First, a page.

Welsh Journals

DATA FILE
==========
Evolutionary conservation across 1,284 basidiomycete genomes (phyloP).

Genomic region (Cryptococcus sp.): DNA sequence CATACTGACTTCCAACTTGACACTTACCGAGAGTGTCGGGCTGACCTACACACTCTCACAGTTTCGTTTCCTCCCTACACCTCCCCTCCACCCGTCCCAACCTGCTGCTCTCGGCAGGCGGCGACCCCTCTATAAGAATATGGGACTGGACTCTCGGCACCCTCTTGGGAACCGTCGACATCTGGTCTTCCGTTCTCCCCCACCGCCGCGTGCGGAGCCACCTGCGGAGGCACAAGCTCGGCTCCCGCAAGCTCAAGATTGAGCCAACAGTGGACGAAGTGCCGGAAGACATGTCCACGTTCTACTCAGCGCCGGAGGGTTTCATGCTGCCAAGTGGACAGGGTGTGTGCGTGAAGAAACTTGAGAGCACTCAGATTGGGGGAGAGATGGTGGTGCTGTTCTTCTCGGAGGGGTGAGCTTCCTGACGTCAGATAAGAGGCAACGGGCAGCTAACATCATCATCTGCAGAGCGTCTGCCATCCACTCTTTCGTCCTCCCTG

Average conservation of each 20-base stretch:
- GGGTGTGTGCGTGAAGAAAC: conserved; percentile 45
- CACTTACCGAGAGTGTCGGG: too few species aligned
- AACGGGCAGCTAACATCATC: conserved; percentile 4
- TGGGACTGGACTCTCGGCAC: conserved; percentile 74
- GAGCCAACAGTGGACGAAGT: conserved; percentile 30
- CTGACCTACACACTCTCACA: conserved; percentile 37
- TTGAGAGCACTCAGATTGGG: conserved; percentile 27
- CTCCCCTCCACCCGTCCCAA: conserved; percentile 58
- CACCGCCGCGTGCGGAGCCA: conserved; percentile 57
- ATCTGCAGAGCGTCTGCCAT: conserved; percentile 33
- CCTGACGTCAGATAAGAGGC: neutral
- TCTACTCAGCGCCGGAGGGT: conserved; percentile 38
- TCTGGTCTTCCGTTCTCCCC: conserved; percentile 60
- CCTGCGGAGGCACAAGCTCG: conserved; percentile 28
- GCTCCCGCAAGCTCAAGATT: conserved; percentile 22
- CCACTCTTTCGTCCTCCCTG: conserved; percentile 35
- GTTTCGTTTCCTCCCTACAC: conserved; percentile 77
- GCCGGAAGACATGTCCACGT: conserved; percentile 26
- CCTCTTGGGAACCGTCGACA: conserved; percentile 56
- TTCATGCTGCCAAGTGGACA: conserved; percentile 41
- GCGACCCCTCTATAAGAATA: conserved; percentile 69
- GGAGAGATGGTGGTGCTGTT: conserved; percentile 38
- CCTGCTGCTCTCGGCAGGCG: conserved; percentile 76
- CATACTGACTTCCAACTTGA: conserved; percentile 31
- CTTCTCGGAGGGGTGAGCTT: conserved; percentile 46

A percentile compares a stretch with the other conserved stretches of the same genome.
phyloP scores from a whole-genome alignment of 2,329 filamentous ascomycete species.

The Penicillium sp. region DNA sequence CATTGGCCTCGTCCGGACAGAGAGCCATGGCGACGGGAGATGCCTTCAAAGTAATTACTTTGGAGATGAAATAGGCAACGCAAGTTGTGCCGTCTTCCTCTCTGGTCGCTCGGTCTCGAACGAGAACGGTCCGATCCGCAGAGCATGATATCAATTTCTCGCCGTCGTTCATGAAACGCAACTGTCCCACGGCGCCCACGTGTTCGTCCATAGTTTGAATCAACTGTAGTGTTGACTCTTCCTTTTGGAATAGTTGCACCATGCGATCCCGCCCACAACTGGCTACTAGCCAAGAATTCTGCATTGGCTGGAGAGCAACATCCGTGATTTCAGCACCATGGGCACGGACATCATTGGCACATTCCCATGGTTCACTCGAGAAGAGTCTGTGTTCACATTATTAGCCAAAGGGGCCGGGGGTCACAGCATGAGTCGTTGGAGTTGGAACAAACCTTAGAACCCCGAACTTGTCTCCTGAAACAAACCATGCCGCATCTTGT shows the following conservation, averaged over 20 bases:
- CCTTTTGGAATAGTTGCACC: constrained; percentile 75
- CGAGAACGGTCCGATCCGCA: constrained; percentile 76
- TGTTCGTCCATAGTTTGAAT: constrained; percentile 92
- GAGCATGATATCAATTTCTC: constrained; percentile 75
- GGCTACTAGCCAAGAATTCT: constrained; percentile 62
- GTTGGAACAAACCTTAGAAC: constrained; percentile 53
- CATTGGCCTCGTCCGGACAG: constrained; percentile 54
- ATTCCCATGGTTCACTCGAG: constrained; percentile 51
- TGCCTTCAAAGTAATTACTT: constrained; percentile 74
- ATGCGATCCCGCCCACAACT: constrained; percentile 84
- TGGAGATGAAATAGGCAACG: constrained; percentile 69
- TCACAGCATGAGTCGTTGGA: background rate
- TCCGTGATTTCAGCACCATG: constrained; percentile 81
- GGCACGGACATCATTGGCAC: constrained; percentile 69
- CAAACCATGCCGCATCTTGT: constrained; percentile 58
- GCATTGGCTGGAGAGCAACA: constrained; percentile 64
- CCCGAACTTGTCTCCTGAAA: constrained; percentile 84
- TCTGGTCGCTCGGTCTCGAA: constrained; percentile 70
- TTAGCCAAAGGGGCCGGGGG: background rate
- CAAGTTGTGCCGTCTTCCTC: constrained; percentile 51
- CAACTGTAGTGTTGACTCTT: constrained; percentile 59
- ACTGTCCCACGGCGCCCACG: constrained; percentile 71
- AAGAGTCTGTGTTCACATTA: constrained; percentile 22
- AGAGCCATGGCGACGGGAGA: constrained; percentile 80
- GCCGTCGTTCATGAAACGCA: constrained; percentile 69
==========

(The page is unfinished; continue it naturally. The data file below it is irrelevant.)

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July 21, 1897. BYE-GONES. 155 1790. J. Coytmore Pugh's name, described as Estate Owner in Bangor. 1789. Lease of Capel Eitha, Llanwenllwyfo, to -----Panton for mining purposes. 1617. Letter from R. Brickdall Clerk of Llan- fairynghornwy, regarding some lauds which ap¬ parently were to be conveyed to him, his Lord¬ ship (B. of Bangor) being one of the Feoffee3. R. B. mentions Arthur ap Bichard as hia Cousin, & inveighs againstthe fraudulent intent of a certain William Wynne, for "detayning ye principall .....upon the lands." All the signatures are original in the Friars MSS., and some have their Arms attached, including Irby, Panton, and the Bishop of Hereford. 1556-7. (Phil. & Mary.) Account of Old Deeds; possession delivered "in ye presens of Owen Glynn, Shon Salesbury, & Wm. Salisbury, Randle Meyricke (B'p) & Thos. Yale." FRIARS SCHOOL (Friars Statutes.) Original School Rules. (Extract). They (i.e. the masters), shall instruct their Schollers as well with good nurture, & Civill manners, as with good literature, with exercise to speak Latin, and other honest discipline. They shall to the best of their ability, watch as well the poorest man's child as the richest, without partiality, School hours 7—11, & 1—5; for master's boys thereat 6. None of the Schollars shall be so hardy to come to Schoole with his head unkempt, his hands or face unwashed, his shoes mucked, his capp hosen or vesture filthy or rent. They shall use to speak Latin as well without ye Schooll as within. The Schoolmaster & Usher shall take diligent heed and beware for their Schollars distinct & plain pronunciation, & circumspectly shall pro¬ vide that for their Schollars, pronounce, & utter not words without understanding of the matter, & meaning thereof, and that they read not or speak one (?) time, but that diligent heed be given to the due accent in pronunciation.—Epigrame, and Verse to be composed by Friday.—Amuse¬ ments,—Crossbow, & Running Base. They shall use such mildness of Countenance, & gentleness of speech that he may enflame the dullard (if any such there be), to study. Signed E. Griffith (Dean of Bangor 1629), Rowland Thomas (earlier), Hugh Holland, J. Barton, J. Cureton, Jno. Davies, & R. Thompson. Pr. Power of Attorney 1653, For Dean, & Chapter, Wm. Roberts (B.B.), Robert Whyte, Hugh Williams, Gruff: Williams (B'p of St. A), Wm. Vaughan; Michael Evans, & Thomas Wynne of Llanfair is Gaer, &c. Wm. Salisbury mentioned under date 1556-7, was the celebrated Translator of the N. Testa¬ ment; A Geoffrey Glyn, sup. forB.C.L. 31 Mar., 1452 (Oxford Regs), Wm. Glynn, D.D., 1554. The Glyns were descended from Einion ap Gwalchmai, Lord of Malldraeth, Rhosfawr. Rhos Fawr was the residence of the last lineal descendant of Dr Wm. Glyn, Bishop of Bangor 1555. Geoffrey Glyn'a father, Goof. Glyn, L.L.D., left no legitimate children. Rowland of Nant, merged in the Bulkeley family. Whyte of Fryars, Bangor, Coytmore, and Brynkir extinct. Burchinshawe was of the Voel family (Llan- sannan), and was, no doubt, a brother of the last Abbot of St. Werburgh, Chester. Llanrwst. T. Elias. QUERIES. THE JUBILEE OF GEORGE III.—It would be interesting to know what remains there are in Wales commemorating the Jubilee of George III. in 1810. Are there any ? Any records of local commemorations in 1810 would be also interesting. D.M.R. BALDWIN FAMILY.—Thomas Baldwin, born in Shropshire, 1751, married at St. Chad's, Shrewsbury, Mary Gough, by licence, Jan. 1st, 1784. Where was he baptised? His father, Thomas, married Mary Pierce. Was the father that same Thomas, who was son of Edward Baldwin, baptised at Diddlebury, 1713 ? Any details of any of the foregoing will be most welcome. H.K.T. REPLIES. LONGDEN (June 23, 1897).—I have always understood that the rhyme referred to Longdon, near Lichfield, in Staffordshire. At least the inhabitants of that place always claim it. " Longdon is a large and straggling village. It is so long, and probably hence its name, and the houses are so scattered, that the following rhyming proverb about it is well known— The stoutest beggar that goes by the way, Cannot beg through Long'on on a summer's day." (Langford's Staffordshire and Warwickshire Past and Present, Div. 1, p. 155.) J.E.A. THE SIN-EATER (Sept. 2, 1896, May 12, 1897).—There is a long description of this old custom, as conducted in Devonshire, in S. Baring Gould's new novel, Guavas the Tinner. It is too long to transcribe into this column, but in that case a stranger was got hold of who had to eat a bit of saffron cake which lay on the dead man's breast and to drink from a bowl of spirits passed across the coffin. When he had done,all present raised a cry and threw at him sticks, cinders, and whatever they could lay hold of, and hustled him on all sides, and thrust him out of doors with the cry, " He has taken on him the sins o' the dead, Cast'm out." Will any of the readers of this column refer me to the literature of this subject? D.MR. GURRE^T~NOTES. We regret to state that ill health has compelled the Rev Canon Wood Edwards to resign the living of Ruabon. Mr T. E. Morris has been inquiring into the Car* narvonshire Charities. At Aberdaron it was stated